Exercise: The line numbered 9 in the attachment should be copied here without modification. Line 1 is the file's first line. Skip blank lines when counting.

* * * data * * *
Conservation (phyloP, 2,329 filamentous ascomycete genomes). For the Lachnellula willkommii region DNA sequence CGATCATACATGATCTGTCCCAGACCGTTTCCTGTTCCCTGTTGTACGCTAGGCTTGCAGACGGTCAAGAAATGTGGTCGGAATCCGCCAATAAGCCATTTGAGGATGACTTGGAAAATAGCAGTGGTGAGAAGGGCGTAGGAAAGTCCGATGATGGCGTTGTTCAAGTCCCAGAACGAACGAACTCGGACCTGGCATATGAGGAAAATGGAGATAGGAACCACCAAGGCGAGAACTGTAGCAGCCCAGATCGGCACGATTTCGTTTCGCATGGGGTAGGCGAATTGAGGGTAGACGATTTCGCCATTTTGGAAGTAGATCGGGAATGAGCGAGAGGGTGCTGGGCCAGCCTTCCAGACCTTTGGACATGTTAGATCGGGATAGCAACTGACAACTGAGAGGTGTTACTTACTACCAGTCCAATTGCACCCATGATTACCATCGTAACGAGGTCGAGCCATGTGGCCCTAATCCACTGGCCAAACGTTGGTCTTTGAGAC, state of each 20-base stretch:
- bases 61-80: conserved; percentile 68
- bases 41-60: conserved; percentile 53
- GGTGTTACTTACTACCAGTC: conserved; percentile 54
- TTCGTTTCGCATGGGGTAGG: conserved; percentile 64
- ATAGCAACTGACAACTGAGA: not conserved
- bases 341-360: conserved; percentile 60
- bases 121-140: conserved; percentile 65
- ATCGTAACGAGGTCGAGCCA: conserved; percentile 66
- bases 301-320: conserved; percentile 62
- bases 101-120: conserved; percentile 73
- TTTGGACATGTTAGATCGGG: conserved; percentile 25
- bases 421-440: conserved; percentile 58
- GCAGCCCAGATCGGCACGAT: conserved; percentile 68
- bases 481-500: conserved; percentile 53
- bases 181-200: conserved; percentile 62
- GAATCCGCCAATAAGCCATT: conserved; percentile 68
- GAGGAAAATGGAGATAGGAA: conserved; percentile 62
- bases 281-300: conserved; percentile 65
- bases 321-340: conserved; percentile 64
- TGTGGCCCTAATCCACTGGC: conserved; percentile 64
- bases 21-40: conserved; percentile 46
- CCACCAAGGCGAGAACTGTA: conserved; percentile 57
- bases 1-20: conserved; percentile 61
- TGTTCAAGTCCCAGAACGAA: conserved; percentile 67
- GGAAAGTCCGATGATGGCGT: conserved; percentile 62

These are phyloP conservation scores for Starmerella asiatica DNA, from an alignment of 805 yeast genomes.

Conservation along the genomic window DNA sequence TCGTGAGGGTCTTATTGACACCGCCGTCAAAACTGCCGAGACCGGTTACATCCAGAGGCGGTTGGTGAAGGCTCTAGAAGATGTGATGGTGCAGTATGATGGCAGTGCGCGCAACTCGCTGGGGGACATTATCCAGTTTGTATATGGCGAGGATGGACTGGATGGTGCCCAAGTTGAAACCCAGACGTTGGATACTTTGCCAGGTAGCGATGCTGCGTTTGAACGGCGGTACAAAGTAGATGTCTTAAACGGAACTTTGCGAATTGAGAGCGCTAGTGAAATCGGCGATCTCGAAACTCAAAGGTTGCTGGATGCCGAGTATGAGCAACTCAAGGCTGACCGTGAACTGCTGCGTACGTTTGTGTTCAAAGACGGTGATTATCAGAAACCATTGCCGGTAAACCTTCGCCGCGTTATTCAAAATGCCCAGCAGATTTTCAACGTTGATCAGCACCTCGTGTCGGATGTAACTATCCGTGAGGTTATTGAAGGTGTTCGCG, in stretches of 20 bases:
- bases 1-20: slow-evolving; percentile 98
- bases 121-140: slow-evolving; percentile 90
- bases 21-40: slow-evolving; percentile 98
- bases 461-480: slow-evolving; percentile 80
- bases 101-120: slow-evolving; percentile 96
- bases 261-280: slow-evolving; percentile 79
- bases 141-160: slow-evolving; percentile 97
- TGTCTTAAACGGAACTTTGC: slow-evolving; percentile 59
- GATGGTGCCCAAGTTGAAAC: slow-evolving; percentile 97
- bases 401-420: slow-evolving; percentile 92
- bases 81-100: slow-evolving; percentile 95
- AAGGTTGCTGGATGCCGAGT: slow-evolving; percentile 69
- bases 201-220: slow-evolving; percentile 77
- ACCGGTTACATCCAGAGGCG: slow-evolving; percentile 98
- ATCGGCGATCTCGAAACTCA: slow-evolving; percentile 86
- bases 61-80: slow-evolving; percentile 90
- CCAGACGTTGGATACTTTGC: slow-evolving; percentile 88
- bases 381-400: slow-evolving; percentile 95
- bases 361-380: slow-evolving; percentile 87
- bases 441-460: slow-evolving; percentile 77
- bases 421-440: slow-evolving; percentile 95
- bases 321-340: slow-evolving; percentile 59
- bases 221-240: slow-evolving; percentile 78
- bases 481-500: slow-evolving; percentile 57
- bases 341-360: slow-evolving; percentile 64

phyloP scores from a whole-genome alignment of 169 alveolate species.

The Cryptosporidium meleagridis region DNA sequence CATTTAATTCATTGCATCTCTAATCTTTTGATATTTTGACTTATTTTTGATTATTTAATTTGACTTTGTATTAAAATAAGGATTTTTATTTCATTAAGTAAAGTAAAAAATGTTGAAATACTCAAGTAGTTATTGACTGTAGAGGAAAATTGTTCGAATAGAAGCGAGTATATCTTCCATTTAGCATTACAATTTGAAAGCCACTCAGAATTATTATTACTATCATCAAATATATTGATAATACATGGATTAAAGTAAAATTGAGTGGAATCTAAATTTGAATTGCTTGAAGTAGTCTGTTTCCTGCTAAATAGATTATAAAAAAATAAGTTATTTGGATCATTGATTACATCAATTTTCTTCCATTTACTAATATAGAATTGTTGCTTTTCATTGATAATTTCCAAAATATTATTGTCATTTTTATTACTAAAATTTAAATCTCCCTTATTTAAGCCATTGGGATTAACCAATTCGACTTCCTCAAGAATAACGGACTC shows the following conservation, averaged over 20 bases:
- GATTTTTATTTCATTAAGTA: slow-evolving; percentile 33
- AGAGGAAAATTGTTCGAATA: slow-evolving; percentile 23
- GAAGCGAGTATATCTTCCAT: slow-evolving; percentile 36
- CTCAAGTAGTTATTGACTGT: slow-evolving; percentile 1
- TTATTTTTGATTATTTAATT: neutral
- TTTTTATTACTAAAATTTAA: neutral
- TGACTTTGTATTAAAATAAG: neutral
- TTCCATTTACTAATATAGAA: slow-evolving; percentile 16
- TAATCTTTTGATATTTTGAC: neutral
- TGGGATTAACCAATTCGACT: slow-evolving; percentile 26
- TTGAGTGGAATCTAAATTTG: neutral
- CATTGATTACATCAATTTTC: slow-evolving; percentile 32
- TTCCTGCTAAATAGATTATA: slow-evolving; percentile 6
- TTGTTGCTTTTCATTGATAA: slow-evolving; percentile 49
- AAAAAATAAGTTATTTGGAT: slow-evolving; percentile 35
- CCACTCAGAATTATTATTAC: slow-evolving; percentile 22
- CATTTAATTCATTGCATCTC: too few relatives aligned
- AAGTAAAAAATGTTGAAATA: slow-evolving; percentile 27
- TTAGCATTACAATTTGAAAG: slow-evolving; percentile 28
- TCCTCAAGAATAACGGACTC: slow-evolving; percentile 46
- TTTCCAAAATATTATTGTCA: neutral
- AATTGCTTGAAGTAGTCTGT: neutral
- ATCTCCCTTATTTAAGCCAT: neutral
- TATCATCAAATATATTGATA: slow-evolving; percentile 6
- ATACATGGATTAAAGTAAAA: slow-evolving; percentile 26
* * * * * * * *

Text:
- ATCGTAACGAGGTCGAGCCA: conserved; percentile 66